Perhaps one negative going against him is the fact that he can, at times, come off as too “smarmy” and “your typical politician.” He will have three years to work on that. Also, his tenure as attorney general and Governor have not been without controversy, especially in the social areas. His stance against applying anti-discrimination laws to gays, however, was predicated upon legal reasoning, not an animus towards gays. His declaration of Virginia Confederacy Month angered many African-Americans and liberals. To them, they viewed this as Pro-Racism and Slavery Month. Of course, they also tend to rewrite or ignore history, unless it is to their advantage. Finally, there is the great transvaginal ultrasound controversy which, incidentally, went nowhere. These charges will be trotted out to paint McDonnell as “too outside the mainstream” by a complicit liberal media. As mentioned earlier, he has two to three years to explain away these acts which, at the end of the day, are much ado about nothing. I fully expect Bob McDonnell to test the waters.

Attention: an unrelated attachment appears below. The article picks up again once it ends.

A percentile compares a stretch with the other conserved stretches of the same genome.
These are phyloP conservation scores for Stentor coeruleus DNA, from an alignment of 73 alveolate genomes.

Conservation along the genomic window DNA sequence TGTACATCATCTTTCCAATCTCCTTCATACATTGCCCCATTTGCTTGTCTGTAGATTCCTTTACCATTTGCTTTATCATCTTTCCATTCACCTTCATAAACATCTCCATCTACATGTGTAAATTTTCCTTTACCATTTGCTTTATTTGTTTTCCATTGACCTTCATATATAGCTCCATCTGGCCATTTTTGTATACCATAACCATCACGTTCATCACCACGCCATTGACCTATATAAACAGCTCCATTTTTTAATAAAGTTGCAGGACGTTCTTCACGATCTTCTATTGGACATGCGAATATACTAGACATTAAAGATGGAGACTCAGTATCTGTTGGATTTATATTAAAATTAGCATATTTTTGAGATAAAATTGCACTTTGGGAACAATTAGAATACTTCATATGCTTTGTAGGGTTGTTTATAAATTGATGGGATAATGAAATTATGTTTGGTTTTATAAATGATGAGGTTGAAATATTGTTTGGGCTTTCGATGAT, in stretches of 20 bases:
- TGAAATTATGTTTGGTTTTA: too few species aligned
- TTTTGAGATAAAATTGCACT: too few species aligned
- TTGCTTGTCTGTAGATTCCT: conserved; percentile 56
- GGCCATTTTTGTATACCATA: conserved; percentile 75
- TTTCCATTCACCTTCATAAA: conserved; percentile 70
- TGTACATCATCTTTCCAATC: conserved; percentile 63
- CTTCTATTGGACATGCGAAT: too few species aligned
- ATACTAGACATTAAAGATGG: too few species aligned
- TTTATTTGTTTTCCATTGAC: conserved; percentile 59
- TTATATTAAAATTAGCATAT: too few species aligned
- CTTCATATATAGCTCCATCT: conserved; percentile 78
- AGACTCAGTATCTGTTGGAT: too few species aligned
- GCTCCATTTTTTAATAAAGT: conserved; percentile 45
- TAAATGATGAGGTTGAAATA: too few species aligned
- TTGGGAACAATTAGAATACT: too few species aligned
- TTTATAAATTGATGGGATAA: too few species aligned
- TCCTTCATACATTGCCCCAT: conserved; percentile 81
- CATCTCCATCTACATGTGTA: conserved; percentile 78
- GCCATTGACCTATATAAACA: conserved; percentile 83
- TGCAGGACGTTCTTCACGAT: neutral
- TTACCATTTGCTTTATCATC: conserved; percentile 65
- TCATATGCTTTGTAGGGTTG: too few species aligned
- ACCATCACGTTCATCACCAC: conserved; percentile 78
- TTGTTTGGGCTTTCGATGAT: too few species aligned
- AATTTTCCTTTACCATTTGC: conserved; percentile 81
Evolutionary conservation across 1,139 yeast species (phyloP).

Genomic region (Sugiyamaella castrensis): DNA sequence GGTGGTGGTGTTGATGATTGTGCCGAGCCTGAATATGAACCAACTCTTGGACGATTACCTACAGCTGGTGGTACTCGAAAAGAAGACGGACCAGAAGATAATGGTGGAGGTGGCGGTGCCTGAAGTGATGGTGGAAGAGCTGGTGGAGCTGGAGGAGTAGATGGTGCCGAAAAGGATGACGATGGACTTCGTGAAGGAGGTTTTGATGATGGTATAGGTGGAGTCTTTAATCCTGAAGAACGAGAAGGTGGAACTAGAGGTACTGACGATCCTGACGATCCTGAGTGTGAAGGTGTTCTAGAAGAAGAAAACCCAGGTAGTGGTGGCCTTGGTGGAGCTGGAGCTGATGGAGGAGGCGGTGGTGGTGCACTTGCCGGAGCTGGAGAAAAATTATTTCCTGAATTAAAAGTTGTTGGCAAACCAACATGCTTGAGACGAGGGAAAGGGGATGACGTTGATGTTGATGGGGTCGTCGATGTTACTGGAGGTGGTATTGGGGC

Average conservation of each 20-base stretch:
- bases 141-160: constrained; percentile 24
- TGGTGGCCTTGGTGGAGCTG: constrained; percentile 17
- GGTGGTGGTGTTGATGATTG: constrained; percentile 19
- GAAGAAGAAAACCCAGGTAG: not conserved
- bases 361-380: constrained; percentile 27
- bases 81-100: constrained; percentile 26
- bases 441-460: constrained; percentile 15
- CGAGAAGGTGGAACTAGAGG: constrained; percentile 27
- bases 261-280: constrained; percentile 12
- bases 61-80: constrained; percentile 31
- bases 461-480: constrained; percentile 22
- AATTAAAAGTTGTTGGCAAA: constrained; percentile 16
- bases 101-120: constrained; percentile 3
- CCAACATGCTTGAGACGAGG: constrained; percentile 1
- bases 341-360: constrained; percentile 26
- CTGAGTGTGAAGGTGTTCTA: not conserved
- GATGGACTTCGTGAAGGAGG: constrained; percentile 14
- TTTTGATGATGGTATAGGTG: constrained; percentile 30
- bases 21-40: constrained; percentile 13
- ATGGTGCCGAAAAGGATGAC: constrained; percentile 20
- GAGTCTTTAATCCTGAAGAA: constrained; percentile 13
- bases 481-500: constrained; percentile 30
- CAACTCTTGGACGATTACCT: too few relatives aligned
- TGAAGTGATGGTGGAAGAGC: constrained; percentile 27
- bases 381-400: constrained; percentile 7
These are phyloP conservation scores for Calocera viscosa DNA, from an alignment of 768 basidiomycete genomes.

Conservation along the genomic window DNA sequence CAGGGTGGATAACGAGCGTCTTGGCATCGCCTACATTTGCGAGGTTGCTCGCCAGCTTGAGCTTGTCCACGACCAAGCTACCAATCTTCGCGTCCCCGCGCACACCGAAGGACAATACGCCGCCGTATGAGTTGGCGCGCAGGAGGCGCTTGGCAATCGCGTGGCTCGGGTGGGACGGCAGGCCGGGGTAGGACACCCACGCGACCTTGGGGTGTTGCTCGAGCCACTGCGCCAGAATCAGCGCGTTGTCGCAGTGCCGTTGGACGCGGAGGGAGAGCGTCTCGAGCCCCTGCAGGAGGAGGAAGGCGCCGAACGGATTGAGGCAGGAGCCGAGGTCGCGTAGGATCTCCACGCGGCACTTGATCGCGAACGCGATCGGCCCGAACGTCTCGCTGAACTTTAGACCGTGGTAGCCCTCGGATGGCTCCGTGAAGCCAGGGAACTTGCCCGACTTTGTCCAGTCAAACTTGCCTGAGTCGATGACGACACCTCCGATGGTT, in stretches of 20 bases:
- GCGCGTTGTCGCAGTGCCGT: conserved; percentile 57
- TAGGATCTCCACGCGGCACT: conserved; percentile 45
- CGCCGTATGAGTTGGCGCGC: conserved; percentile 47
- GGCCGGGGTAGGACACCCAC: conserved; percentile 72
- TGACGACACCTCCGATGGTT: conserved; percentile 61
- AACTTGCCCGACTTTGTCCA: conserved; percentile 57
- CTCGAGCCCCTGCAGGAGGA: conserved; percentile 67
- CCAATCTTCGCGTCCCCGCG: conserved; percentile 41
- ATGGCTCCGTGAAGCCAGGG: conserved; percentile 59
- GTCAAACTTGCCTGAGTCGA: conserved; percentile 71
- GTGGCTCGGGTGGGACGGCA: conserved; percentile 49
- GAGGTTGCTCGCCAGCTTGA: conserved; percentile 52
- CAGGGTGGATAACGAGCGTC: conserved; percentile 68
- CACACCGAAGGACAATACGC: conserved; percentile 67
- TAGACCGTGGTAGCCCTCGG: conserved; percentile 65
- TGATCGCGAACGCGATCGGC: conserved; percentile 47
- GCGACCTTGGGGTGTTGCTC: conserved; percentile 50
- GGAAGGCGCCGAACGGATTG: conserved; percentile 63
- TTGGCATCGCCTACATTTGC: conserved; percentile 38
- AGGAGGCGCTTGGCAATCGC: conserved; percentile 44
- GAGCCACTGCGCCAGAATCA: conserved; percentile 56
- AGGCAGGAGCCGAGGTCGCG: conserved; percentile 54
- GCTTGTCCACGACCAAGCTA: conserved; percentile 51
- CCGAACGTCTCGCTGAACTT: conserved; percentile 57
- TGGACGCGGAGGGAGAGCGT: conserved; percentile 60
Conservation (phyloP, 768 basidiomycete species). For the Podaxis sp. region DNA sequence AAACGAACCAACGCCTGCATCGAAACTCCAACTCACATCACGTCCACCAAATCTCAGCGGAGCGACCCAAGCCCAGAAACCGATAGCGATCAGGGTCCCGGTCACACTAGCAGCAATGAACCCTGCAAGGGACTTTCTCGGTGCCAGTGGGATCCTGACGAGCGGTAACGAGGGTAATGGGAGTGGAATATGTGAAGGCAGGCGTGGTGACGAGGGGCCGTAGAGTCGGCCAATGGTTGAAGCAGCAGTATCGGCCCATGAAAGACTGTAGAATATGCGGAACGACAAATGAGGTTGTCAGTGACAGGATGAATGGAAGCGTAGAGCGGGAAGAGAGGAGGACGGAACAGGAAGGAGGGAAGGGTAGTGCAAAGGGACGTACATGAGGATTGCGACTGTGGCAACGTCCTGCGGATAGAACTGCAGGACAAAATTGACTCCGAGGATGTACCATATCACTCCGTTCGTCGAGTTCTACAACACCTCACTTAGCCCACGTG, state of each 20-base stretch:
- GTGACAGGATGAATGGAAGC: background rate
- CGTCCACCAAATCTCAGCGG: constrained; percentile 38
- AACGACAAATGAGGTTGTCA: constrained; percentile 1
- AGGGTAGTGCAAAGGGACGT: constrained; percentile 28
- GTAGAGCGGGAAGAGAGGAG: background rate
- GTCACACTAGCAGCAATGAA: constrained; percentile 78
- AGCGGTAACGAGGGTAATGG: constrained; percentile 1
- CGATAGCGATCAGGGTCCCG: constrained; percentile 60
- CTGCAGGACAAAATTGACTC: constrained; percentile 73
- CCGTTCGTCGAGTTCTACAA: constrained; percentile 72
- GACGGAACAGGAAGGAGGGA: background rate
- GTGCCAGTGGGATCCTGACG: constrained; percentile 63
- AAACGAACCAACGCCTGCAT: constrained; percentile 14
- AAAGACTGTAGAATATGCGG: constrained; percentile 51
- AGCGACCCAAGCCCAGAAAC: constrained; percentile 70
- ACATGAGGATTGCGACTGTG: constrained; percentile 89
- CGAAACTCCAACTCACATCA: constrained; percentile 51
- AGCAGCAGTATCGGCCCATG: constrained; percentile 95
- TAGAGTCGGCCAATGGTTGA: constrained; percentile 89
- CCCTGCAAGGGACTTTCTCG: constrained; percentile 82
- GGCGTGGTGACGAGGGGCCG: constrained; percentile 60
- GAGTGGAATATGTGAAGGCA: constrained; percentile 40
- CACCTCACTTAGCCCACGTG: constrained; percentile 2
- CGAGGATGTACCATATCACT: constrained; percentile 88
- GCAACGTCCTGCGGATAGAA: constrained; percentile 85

#6. Louisiana Governor Bobby Jindal: Jindal is probably best remembered for his handling of the BP oil spill, unlike his Democratic predecessor’s reaction and handling of Hurricane Katrina. Jindal’s term is up in 2016 which has only fueled speculation he will make a run for President. To many, the image of Jindal may be his lackluster state of the union response a few years back. As an early supporter of Romney, he hit the campaign trail and his performance was the opposite of that earlier public performance.

His tenure has been scandal free which is important given the fact that corruption is common in Baton Rouge. By most metrics, his tenure has also been successful. His willingness to stand up to Washington has excited the conservative base and he has command of the issues. Most importantly, he has been a very outspoken critic of Obamacare whose provisions will be in full effect come 2016. Thus, his experience in the health care field will only enhance his standing. He also hails from an energy-producing state which will also help.